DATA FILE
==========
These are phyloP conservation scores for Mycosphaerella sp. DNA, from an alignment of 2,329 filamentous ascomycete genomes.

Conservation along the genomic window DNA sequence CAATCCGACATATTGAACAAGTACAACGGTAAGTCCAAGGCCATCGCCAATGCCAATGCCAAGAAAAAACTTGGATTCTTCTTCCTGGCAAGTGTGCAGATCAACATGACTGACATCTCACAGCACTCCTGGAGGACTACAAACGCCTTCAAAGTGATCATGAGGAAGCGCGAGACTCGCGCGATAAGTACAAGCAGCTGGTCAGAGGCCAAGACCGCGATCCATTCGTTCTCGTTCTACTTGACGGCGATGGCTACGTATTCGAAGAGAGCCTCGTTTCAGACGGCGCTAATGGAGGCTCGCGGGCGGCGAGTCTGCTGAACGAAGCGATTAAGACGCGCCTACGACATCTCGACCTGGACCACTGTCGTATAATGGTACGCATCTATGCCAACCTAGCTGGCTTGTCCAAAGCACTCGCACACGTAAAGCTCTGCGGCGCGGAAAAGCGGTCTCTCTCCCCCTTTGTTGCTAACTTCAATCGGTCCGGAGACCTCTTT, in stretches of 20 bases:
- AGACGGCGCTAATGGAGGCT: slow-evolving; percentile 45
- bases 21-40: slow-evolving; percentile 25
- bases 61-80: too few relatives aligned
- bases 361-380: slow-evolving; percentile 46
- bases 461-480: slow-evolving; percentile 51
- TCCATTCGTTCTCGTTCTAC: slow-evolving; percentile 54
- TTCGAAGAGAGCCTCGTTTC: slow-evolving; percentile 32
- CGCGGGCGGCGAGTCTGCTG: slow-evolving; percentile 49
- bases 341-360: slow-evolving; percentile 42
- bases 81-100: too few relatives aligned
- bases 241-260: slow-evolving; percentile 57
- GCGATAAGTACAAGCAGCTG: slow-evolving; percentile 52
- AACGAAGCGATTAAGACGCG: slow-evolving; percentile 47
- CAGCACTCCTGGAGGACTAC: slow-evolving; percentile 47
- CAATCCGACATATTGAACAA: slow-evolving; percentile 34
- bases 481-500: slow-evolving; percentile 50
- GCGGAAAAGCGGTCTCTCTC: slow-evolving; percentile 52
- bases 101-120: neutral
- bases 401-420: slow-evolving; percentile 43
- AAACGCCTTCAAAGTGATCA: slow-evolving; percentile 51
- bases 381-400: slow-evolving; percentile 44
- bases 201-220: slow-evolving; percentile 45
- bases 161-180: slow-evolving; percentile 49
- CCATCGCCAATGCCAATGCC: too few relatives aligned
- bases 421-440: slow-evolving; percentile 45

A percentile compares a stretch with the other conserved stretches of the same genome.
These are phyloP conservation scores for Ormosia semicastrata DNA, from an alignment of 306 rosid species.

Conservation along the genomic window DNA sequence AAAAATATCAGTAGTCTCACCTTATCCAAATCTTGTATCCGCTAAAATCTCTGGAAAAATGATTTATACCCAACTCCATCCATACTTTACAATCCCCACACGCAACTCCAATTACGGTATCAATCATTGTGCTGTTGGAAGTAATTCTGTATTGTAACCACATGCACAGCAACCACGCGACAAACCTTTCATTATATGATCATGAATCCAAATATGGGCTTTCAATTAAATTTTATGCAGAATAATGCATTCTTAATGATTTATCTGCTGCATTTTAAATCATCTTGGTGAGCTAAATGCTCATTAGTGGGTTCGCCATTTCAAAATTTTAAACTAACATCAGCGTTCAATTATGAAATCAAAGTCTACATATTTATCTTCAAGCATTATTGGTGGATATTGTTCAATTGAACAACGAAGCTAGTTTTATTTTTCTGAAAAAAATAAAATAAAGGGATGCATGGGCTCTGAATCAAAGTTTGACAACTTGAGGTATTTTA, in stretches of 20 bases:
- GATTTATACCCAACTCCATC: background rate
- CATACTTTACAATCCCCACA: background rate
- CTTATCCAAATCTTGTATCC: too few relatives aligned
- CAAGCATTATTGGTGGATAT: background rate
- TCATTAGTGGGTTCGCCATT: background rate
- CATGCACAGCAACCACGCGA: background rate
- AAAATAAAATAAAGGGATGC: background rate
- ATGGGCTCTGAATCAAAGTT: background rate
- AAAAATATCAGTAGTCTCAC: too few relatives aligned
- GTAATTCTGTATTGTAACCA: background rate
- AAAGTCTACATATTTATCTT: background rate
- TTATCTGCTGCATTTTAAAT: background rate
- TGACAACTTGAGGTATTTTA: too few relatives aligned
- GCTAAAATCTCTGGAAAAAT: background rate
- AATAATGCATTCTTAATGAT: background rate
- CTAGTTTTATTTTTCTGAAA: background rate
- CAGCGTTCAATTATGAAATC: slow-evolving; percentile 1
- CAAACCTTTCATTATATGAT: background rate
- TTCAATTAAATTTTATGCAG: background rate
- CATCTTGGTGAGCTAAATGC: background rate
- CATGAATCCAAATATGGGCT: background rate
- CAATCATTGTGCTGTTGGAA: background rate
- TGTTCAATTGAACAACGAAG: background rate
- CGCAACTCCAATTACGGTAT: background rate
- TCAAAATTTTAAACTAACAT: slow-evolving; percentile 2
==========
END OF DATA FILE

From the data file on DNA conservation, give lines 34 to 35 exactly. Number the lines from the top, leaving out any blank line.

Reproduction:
- CAAGCATTATTGGTGGATAT: background rate
- TCATTAGTGGGTTCGCCATT: background rate